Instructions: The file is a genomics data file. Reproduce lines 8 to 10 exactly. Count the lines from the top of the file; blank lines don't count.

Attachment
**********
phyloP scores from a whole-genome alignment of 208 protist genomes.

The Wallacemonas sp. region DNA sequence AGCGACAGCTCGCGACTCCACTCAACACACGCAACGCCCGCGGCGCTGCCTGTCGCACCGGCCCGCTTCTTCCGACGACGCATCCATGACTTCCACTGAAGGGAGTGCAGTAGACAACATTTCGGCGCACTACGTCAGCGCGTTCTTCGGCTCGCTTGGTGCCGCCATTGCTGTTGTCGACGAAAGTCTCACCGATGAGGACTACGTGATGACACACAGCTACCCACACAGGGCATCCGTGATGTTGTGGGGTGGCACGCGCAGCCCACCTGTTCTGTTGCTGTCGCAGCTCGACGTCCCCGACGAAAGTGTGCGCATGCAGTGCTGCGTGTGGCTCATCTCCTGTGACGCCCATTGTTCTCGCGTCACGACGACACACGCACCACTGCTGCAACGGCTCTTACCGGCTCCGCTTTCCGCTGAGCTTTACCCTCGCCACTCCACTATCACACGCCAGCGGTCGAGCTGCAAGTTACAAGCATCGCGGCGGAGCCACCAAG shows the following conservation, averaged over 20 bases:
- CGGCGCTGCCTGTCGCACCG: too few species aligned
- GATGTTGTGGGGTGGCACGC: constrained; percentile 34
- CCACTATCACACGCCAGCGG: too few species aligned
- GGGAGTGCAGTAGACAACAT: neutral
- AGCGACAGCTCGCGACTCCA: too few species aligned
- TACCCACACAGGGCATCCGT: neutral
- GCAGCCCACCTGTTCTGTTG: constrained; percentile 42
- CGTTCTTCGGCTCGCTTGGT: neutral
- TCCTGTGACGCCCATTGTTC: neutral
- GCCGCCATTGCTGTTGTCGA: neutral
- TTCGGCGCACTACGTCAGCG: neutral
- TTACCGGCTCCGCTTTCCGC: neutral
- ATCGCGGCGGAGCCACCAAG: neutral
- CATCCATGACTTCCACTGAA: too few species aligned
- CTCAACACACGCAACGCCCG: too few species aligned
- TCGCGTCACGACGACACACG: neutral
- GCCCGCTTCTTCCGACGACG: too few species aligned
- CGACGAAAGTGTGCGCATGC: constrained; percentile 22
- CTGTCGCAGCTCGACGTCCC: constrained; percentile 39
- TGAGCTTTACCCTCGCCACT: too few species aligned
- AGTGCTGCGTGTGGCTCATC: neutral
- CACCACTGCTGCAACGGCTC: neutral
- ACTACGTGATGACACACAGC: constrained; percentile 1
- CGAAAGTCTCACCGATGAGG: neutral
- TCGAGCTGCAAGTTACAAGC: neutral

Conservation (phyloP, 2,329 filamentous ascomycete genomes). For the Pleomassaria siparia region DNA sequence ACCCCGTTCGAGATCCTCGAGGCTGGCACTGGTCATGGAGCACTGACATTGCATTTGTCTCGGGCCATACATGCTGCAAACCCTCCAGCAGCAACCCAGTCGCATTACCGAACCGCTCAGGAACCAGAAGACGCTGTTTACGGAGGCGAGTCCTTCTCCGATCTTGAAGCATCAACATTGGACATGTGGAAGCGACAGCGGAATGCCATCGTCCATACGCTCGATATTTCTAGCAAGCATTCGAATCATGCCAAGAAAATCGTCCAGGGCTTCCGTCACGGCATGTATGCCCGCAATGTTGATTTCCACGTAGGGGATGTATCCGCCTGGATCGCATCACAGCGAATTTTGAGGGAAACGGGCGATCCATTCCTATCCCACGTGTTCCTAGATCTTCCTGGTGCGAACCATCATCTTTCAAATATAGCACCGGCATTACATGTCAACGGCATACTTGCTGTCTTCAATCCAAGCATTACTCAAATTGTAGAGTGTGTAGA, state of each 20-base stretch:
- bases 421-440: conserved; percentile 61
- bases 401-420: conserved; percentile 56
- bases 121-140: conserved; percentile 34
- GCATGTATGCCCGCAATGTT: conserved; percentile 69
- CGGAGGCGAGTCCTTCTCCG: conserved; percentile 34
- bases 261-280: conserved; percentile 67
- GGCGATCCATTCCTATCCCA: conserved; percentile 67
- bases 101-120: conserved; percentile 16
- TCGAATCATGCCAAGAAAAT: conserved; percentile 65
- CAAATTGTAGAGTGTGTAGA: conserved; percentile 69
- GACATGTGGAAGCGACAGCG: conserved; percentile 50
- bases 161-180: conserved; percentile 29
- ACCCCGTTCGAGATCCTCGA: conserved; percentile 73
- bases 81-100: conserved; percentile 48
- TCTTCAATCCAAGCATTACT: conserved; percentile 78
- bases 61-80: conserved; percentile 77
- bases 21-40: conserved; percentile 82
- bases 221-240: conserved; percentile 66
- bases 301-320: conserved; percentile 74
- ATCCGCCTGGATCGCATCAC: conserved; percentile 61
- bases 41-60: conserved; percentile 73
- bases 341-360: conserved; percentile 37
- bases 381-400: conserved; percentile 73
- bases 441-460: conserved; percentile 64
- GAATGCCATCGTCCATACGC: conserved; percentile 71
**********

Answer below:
- TACCCACACAGGGCATCCGT: neutral
- GCAGCCCACCTGTTCTGTTG: constrained; percentile 42
- CGTTCTTCGGCTCGCTTGGT: neutral